There is a clear minimum of visible cone excursion which varies in frequency depending on where the adjustable baffles are set - about 36Hz with them right back parallel to the chamfered rear corners, rising to about 48Hz with them set parallel to the front panel, which actually divides the cabinet into two separate volumes with only a 1" gap between the two baffles. (Total box volume is approximately 90 litres)

So clearly there is bass reflex loading occurring, however the only impedance peak is the lower of the two peaks you would normally expect - with the baffles towards the back it peaks to about 20 ohms at 20Hz, however there is no peak in the 40-60Hz region, just a very very tiny broad bump only increasing from about 8 ohms nominal to 9 ohms or so from memory somewhere around 45Hz, but barely noticeable on the graph.

Its easy to assume that there is just so much loss in the vents that the system is close to a closed box but its anything but. There is a LOT of output from the vents, and over a very wide frequency range. Blocking them off reduces the bass output by many dB over a wide frequency range well up into the midbass. (There is still a lot of output from the ports as high as 65-70Hz even though the box is "tuned" to 36Hz)

Cone excursion is also amazingly small at rather high output levels. Yes they do start to move quite a bit below 30-35Hz, but anywhere from about 35Hz up the cone excursion is barely visible even at quite high SPL. (Floor loading from the woofer being close to the floor probably helps a bit here)

The bass doesn't have amazing extension, its good down to about 30Hz including room gain and that's all, but its very tight, dynamic and clean with no boom or overhang. Kick drums sound amazing on them for example.

So what are they exactly ? Just a bass reflex with a lossy vent ? Could they be some sort of coupled cavity when the baffles are parallel with only a narrow gap coupling the two cavities ? They don't seem to lend themselves well to traditional lumped component analysis...(I can't get any match between measured results for SPL and impedance using a normal T/S simulator, even if I play with the vent loss figure)

(pictures taken in 2005 when a bit of revamping and redesign of the networks was done)
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Last edited by DBMandrake; 28th October 2012 at 08:31 AM.
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Old 28th October 2012, 12:27 PM   #8304
krzys is offline krzys  Canada
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Originally Posted by Lynn Olson View Post
By measurement and audition, both the Altec/GPA 288 and the Radian 745Neo are excellent choices for the AH425, with very flat responses (+/- 1 dB) in the 700 Hz to 7 kHz range. No equalization was required - the system response is as flat as any soft-dome tweeter, but with 10~20 dB more headroom.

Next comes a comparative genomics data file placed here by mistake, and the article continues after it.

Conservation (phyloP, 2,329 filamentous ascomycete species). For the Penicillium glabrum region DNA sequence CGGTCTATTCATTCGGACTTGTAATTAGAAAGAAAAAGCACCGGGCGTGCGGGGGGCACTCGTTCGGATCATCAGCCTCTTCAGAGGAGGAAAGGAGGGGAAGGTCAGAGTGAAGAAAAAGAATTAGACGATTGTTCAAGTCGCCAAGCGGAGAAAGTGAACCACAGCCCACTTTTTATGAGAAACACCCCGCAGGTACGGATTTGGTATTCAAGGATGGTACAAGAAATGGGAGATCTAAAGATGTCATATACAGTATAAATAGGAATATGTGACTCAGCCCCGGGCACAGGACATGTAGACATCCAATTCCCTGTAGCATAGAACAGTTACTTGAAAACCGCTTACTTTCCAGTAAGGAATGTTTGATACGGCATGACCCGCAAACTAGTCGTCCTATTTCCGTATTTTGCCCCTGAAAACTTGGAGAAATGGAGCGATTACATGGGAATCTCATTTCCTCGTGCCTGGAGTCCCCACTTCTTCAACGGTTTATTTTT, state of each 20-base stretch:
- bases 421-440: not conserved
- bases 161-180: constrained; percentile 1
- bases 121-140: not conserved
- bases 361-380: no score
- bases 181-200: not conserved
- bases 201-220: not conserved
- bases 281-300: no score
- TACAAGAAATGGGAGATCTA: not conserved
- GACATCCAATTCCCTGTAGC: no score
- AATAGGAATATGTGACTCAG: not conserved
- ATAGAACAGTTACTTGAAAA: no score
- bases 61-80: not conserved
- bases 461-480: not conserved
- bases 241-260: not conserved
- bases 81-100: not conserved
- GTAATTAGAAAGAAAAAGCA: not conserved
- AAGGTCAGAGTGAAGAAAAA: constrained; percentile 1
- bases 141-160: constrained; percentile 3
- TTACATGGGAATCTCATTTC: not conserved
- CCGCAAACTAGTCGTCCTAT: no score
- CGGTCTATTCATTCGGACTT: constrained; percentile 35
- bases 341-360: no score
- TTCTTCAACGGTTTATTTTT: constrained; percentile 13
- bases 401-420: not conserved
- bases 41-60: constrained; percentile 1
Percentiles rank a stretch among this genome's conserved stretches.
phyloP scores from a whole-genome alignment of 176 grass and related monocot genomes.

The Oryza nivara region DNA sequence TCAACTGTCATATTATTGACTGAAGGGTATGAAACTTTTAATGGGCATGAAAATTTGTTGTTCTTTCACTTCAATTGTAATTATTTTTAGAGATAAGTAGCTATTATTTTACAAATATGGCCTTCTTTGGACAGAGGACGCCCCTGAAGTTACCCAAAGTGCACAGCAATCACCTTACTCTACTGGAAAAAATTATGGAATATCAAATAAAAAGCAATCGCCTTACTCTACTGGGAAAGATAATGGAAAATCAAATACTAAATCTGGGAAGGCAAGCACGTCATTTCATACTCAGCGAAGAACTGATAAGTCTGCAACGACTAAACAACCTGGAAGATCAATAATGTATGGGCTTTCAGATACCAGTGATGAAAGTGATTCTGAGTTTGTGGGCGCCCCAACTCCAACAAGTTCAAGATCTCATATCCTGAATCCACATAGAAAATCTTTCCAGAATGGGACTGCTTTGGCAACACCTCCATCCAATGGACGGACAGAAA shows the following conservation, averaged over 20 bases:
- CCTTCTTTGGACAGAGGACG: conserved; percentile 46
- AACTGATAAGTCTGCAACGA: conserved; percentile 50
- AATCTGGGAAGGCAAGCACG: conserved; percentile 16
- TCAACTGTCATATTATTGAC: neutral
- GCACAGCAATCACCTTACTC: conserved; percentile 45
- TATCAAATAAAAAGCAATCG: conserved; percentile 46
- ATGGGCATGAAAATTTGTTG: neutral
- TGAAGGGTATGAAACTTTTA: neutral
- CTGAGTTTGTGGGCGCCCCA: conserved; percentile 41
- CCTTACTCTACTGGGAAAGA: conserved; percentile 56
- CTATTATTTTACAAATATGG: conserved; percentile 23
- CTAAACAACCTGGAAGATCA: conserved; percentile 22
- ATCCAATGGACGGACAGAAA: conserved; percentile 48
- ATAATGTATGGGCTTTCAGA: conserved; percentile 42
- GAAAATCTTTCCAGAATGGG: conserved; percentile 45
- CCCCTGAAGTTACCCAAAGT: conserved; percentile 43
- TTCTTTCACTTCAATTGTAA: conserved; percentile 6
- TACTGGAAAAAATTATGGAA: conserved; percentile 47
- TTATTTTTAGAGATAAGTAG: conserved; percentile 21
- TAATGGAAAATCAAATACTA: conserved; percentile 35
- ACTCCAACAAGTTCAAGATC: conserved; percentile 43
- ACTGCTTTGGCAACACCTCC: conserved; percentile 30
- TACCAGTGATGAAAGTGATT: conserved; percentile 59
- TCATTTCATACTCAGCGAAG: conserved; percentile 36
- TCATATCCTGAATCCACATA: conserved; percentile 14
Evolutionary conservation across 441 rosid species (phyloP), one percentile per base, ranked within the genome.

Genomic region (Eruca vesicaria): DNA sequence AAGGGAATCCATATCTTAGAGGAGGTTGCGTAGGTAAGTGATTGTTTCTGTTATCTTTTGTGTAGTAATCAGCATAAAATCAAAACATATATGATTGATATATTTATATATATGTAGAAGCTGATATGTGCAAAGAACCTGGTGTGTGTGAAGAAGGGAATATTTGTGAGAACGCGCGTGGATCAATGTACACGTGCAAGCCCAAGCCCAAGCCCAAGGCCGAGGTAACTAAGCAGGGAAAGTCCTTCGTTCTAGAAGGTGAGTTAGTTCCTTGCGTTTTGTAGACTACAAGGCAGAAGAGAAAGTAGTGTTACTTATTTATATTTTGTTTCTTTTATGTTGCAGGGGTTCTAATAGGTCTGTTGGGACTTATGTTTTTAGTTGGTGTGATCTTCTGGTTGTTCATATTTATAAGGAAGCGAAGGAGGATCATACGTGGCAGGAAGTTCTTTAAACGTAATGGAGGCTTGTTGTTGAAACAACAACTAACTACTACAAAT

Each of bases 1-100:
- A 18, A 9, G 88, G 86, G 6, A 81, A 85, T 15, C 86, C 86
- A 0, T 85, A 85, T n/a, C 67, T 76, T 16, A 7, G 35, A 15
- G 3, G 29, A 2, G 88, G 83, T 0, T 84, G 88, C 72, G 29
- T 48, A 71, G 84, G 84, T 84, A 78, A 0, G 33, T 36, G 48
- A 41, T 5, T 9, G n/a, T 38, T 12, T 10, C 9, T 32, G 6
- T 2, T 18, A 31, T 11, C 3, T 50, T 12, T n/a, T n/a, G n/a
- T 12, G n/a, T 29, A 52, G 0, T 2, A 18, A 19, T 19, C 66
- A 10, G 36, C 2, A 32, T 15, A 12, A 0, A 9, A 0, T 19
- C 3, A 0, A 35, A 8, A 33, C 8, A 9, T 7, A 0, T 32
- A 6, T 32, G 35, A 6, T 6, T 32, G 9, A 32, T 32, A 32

Martin of Azurahorn is using the rare Yamaha driver, and he's getting really good results as well.

Hi Lynn and others, I'm following this tread since the beginning and find it VERY interesting since the design is going in the same direction that my system. I use 2 tapped horn subs and one closed box sub followed by JBL 2235 in closed boxes (65 to 900 Hz) , then JMLC 350 horns with GPA 388-8A (900-6000 Hz) and JMLC 1000 with Celestion CDX1-1425. My system is multi amplified and digitally crossed.

The 388 GPA is a ferrite version of the 288 with aluminum membrane , not Pascalite. As quoted, you say that your medium combo measures nearly flat. This is not my case and I'm wondering why. Look at the joined measurements (SPL is relative). A broad hump in the medium with a nasty drop at 3700 Hz. Does anybody sees any explanation? Of course those drivers ca be equalized but at the expense of reduced output and I have difficulties to adjust the crossover on both sides of the used spectrum , 900 and 6000Hz.


Christophe
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Old 28th October 2012, 02:18 PM   #8305
soongsc is offline soongsc  Taiwan
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In the past, I have tried various resistive designs just to understand the potential.
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Basically, you want to tune resistance so that the impedance only flattens out the Fo of the driver without creating too much load on the driver itself. Port response will tell you things too. But generally it is best to avoid port output from having a concentrated frequency output. It is best to have the energy of the port spread out.
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Old 30th October 2012, 05:19 AM   #8306
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Originally Posted by DBMandrake View Post
Hi Lynn,

Interesting comments on resistive-vent systems. Do you think the design in the images below counts as resistive vent ?

You can't tell from the angle of the pictures but the rear corners of the cabinets have large chamfers, on each of those chamfers there is a slot/vent which is 15 inches high (roughly half the total height of the cabinet and centred half way up) but only 1 inch wide which enters the cabinet just behind the turnable baffles, and as well as the enclosure walls, both sides of the turnable baffles are lined with the same lining. (The actual slot itself in the cabinet wall which is approx 1" deep doesn't have lining though)